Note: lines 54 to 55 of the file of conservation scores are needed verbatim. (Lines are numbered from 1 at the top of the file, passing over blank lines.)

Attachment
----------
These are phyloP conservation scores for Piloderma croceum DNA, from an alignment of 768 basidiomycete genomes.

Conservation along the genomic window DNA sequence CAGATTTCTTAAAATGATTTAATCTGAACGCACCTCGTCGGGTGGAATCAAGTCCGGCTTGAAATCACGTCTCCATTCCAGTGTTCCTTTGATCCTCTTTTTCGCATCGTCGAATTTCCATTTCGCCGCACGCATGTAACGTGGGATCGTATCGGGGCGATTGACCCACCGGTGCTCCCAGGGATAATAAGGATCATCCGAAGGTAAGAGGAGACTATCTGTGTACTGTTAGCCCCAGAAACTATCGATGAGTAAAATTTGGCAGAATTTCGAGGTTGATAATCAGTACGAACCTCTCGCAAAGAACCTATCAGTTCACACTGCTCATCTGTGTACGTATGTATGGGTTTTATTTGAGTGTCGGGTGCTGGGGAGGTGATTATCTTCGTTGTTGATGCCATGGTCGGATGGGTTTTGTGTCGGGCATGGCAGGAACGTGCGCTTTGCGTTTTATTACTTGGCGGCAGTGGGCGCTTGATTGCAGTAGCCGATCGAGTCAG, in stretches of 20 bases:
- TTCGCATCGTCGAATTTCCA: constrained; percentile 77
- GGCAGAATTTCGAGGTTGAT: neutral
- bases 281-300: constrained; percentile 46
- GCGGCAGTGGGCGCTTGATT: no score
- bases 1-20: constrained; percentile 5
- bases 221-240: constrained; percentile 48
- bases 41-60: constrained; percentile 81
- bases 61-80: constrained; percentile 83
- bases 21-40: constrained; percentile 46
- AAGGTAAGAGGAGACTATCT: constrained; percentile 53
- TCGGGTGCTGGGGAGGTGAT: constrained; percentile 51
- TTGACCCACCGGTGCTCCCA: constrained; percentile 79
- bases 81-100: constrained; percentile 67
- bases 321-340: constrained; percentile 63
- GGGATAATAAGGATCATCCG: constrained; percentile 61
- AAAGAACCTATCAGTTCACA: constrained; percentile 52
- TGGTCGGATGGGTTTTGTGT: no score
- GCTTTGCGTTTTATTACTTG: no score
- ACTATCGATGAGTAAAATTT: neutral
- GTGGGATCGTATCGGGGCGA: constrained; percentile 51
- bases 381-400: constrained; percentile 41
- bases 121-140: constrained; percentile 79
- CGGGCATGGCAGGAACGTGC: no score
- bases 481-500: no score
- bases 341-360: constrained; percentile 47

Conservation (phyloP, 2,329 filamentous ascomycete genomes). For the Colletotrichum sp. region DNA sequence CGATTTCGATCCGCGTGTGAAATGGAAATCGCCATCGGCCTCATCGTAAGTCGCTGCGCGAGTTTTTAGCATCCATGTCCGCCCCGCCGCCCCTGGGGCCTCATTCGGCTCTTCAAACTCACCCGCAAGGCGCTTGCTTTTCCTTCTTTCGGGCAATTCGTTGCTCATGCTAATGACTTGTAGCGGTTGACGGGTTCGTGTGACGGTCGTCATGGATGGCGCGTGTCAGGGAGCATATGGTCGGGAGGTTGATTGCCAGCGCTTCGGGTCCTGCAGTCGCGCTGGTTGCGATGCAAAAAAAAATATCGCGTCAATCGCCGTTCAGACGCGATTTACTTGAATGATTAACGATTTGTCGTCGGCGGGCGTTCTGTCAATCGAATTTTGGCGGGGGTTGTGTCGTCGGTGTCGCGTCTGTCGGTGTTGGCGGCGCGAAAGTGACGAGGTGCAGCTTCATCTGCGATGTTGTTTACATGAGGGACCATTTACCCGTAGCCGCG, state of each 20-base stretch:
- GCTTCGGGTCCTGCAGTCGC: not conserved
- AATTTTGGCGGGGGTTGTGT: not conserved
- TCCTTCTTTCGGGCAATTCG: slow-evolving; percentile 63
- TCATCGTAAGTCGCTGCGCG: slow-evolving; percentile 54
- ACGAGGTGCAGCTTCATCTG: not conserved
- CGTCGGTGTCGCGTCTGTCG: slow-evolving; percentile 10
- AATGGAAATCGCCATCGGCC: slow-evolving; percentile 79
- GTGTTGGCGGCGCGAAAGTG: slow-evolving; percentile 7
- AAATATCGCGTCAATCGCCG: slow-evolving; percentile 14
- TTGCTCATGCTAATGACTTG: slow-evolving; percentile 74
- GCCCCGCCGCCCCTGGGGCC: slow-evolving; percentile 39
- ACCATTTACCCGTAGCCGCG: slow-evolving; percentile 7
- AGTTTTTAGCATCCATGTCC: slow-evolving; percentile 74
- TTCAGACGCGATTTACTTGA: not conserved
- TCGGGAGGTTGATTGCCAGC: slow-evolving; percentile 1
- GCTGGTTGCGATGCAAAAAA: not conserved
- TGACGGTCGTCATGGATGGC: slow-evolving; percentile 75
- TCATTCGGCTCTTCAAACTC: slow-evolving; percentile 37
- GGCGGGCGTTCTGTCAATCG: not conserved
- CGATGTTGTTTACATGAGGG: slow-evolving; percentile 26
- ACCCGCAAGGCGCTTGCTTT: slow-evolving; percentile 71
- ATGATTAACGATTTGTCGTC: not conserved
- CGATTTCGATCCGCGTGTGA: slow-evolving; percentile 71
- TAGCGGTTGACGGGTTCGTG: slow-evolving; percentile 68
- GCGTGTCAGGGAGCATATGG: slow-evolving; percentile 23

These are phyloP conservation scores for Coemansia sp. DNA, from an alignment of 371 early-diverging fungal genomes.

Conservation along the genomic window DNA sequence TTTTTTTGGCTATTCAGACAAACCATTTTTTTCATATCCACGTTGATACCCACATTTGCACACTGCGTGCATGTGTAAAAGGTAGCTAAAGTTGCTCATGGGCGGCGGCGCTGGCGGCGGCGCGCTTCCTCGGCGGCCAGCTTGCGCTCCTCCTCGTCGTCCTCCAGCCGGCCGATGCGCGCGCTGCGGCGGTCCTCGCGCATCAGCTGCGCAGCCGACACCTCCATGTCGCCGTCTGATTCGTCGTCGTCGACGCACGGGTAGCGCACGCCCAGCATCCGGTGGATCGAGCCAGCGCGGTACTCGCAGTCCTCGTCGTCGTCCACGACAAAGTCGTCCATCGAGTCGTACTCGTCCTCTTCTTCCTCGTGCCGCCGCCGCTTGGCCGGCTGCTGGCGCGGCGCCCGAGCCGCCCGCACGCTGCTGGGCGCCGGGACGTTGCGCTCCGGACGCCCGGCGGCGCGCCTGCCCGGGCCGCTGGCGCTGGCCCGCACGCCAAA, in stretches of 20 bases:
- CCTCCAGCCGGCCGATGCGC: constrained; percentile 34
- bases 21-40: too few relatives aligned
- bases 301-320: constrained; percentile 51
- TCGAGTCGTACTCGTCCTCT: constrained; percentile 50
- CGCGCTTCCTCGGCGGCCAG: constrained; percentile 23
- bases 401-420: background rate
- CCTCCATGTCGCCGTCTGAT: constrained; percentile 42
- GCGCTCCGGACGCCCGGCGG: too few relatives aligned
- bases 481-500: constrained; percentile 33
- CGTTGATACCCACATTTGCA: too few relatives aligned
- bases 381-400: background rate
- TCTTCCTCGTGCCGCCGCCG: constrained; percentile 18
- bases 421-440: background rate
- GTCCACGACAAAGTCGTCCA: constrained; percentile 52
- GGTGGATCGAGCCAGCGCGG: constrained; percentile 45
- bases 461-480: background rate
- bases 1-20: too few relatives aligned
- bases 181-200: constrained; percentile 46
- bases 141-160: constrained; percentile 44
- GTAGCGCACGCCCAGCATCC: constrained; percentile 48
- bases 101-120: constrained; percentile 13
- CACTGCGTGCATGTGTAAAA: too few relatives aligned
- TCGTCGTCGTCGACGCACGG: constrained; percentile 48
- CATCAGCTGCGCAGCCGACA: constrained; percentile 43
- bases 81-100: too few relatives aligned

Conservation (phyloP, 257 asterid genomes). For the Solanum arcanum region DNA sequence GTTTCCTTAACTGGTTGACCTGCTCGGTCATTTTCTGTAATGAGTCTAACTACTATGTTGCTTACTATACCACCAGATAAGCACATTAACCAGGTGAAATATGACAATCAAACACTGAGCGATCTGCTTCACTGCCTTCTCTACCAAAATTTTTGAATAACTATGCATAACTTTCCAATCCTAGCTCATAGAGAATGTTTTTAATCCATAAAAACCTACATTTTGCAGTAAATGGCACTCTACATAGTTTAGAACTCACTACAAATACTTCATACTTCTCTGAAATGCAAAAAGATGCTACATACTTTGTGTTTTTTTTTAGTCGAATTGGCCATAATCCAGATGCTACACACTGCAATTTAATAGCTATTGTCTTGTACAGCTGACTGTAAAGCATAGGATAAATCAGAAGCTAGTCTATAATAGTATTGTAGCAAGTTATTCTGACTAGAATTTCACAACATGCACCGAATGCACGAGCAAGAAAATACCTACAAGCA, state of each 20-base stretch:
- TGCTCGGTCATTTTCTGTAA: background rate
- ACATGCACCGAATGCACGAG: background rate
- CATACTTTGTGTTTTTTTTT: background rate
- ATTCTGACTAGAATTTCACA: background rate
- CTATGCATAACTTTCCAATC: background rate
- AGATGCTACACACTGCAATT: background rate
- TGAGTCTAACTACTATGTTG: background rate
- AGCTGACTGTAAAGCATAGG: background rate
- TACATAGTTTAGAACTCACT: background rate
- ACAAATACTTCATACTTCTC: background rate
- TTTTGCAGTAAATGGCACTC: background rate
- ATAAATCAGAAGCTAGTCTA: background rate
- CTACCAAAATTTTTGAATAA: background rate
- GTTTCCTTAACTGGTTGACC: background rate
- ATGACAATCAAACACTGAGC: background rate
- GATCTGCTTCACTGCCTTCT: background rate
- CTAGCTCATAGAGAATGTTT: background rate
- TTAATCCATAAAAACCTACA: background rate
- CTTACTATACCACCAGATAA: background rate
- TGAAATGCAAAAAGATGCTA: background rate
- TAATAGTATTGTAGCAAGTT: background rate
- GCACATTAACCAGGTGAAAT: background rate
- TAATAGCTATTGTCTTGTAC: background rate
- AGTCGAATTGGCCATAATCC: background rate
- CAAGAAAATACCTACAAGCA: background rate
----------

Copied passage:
These are phyloP conservation scores for Coemansia sp. DNA, from an alignment of 371 early-diverging fungal genomes.

Conservation along the genomic window DNA sequence TTTTTTTGGCTATTCAGACAAACCATTTTTTTCATATCCACGTTGATACCCACATTTGCACACTGCGTGCATGTGTAAAAGGTAGCTAAAGTTGCTCATGGGCGGCGGCGCTGGCGGCGGCGCGCTTCCTCGGCGGCCAGCTTGCGCTCCTCCTCGTCGTCCTCCAGCCGGCCGATGCGCGCGCTGCGGCGGTCCTCGCGCATCAGCTGCGCAGCCGACACCTCCATGTCGCCGTCTGATTCGTCGTCGTCGACGCACGGGTAGCGCACGCCCAGCATCCGGTGGATCGAGCCAGCGCGGTACTCGCAGTCCTCGTCGTCGTCCACGACAAAGTCGTCCATCGAGTCGTACTCGTCCTCTTCTTCCTCGTGCCGCCGCCGCTTGGCCGGCTGCTGGCGCGGCGCCCGAGCCGCCCGCACGCTGCTGGGCGCCGGGACGTTGCGCTCCGGACGCCCGGCGGCGCGCCTGCCCGGGCCGCTGGCGCTGGCCCGCACGCCAAA, in stretches of 20 bases: